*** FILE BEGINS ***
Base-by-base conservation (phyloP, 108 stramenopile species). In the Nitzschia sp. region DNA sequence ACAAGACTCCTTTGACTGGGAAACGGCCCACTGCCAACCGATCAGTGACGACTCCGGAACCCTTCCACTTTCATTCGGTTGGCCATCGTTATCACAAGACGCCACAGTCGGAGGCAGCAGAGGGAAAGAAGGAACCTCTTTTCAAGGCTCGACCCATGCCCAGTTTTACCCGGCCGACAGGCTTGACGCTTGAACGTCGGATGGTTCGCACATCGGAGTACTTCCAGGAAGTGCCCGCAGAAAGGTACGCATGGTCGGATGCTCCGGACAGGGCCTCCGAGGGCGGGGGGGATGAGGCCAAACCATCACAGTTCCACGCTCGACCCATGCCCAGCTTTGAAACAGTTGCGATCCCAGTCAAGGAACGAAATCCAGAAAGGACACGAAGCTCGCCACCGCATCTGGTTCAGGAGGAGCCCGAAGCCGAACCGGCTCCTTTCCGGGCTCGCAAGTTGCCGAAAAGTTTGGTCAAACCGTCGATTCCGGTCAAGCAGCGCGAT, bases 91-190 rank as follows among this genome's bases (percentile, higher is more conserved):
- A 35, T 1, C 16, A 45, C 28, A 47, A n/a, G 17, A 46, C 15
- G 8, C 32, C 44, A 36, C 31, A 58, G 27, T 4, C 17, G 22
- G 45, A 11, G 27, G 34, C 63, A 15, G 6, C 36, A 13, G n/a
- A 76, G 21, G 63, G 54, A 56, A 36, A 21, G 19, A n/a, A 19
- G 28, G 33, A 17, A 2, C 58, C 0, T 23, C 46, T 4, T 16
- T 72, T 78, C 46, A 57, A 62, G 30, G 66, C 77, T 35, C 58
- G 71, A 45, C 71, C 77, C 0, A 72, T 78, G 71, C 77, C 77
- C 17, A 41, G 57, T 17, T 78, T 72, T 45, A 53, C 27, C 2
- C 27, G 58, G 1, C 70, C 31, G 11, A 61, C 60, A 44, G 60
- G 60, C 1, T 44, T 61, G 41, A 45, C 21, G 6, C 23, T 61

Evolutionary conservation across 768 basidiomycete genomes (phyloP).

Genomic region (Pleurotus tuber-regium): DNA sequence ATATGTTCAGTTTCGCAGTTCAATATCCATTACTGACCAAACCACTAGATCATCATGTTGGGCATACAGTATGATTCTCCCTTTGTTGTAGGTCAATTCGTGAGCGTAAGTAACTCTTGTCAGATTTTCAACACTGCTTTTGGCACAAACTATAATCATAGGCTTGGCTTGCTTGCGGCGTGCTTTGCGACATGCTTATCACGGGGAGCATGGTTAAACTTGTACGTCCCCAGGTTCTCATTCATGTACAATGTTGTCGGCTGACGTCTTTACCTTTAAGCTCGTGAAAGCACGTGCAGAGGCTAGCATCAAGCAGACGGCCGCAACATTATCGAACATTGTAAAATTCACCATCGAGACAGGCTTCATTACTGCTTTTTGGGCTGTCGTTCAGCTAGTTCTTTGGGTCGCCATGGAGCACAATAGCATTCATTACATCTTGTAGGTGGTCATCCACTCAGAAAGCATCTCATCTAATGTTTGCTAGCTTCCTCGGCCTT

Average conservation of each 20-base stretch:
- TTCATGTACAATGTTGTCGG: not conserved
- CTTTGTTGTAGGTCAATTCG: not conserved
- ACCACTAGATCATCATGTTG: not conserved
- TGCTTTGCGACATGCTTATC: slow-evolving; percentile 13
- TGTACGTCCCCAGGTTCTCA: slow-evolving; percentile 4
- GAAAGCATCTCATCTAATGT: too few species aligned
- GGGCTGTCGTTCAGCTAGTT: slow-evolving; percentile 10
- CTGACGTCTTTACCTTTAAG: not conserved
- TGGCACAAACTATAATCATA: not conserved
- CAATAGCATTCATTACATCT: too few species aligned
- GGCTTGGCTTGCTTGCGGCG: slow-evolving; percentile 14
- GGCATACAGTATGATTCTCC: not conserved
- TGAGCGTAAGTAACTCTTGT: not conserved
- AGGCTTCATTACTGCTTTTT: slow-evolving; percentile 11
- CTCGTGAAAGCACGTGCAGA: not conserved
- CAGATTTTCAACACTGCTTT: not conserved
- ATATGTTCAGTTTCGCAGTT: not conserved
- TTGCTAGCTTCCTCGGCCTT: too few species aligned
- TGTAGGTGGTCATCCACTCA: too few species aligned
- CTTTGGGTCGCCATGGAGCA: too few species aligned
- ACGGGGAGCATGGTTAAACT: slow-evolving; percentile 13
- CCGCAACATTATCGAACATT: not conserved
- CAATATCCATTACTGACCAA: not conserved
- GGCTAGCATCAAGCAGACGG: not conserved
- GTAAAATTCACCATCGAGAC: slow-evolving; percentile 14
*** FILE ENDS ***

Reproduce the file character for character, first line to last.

Base-by-base conservation (phyloP, 108 stramenopile species). In the Nitzschia sp. region DNA sequence ACAAGACTCCTTTGACTGGGAAACGGCCCACTGCCAACCGATCAGTGACGACTCCGGAACCCTTCCACTTTCATTCGGTTGGCCATCGTTATCACAAGACGCCACAGTCGGAGGCAGCAGAGGGAAAGAAGGAACCTCTTTTCAAGGCTCGACCCATGCCCAGTTTTACCCGGCCGACAGGCTTGACGCTTGAACGTCGGATGGTTCGCACATCGGAGTACTTCCAGGAAGTGCCCGCAGAAAGGTACGCATGGTCGGATGCTCCGGACAGGGCCTCCGAGGGCGGGGGGGATGAGGCCAAACCATCACAGTTCCACGCTCGACCCATGCCCAGCTTTGAAACAGTTGCGATCCCAGTCAAGGAACGAAATCCAGAAAGGACACGAAGCTCGCCACCGCATCTGGTTCAGGAGGAGCCCGAAGCCGAACCGGCTCCTTTCCGGGCTCGCAAGTTGCCGAAAAGTTTGGTCAAACCGTCGATTCCGGTCAAGCAGCGCGAT, bases 91-190 rank as follows among this genome's bases (percentile, higher is more conserved):
- A 35, T 1, C 16, A 45, C 28, A 47, A n/a, G 17, A 46, C 15
- G 8, C 32, C 44, A 36, C 31, A 58, G 27, T 4, C 17, G 22
- G 45, A 11, G 27, G 34, C 63, A 15, G 6, C 36, A 13, G n/a
- A 76, G 21, G 63, G 54, A 56, A 36, A 21, G 19, A n/a, A 19
- G 28, G 33, A 17, A 2, C 58, C 0, T 23, C 46, T 4, T 16
- T 72, T 78, C 46, A 57, A 62, G 30, G 66, C 77, T 35, C 58
- G 71, A 45, C 71, C 77, C 0, A 72, T 78, G 71, C 77, C 77
- C 17, A 41, G 57, T 17, T 78, T 72, T 45, A 53, C 27, C 2
- C 27, G 58, G 1, C 70, C 31, G 11, A 61, C 60, A 44, G 60
- G 60, C 1, T 44, T 61, G 41, A 45, C 21, G 6, C 23, T 61

Evolutionary conservation across 768 basidiomycete genomes (phyloP).

Genomic region (Pleurotus tuber-regium): DNA sequence ATATGTTCAGTTTCGCAGTTCAATATCCATTACTGACCAAACCACTAGATCATCATGTTGGGCATACAGTATGATTCTCCCTTTGTTGTAGGTCAATTCGTGAGCGTAAGTAACTCTTGTCAGATTTTCAACACTGCTTTTGGCACAAACTATAATCATAGGCTTGGCTTGCTTGCGGCGTGCTTTGCGACATGCTTATCACGGGGAGCATGGTTAAACTTGTACGTCCCCAGGTTCTCATTCATGTACAATGTTGTCGGCTGACGTCTTTACCTTTAAGCTCGTGAAAGCACGTGCAGAGGCTAGCATCAAGCAGACGGCCGCAACATTATCGAACATTGTAAAATTCACCATCGAGACAGGCTTCATTACTGCTTTTTGGGCTGTCGTTCAGCTAGTTCTTTGGGTCGCCATGGAGCACAATAGCATTCATTACATCTTGTAGGTGGTCATCCACTCAGAAAGCATCTCATCTAATGTTTGCTAGCTTCCTCGGCCTT

Average conservation of each 20-base stretch:
- TTCATGTACAATGTTGTCGG: not conserved
- CTTTGTTGTAGGTCAATTCG: not conserved
- ACCACTAGATCATCATGTTG: not conserved
- TGCTTTGCGACATGCTTATC: slow-evolving; percentile 13
- TGTACGTCCCCAGGTTCTCA: slow-evolving; percentile 4
- GAAAGCATCTCATCTAATGT: too few species aligned
- GGGCTGTCGTTCAGCTAGTT: slow-evolving; percentile 10
- CTGACGTCTTTACCTTTAAG: not conserved
- TGGCACAAACTATAATCATA: not conserved
- CAATAGCATTCATTACATCT: too few species aligned
- GGCTTGGCTTGCTTGCGGCG: slow-evolving; percentile 14
- GGCATACAGTATGATTCTCC: not conserved
- TGAGCGTAAGTAACTCTTGT: not conserved
- AGGCTTCATTACTGCTTTTT: slow-evolving; percentile 11
- CTCGTGAAAGCACGTGCAGA: not conserved
- CAGATTTTCAACACTGCTTT: not conserved
- ATATGTTCAGTTTCGCAGTT: not conserved
- TTGCTAGCTTCCTCGGCCTT: too few species aligned
- TGTAGGTGGTCATCCACTCA: too few species aligned
- CTTTGGGTCGCCATGGAGCA: too few species aligned
- ACGGGGAGCATGGTTAAACT: slow-evolving; percentile 13
- CCGCAACATTATCGAACATT: not conserved
- CAATATCCATTACTGACCAA: not conserved
- GGCTAGCATCAAGCAGACGG: not conserved
- GTAAAATTCACCATCGAGAC: slow-evolving; percentile 14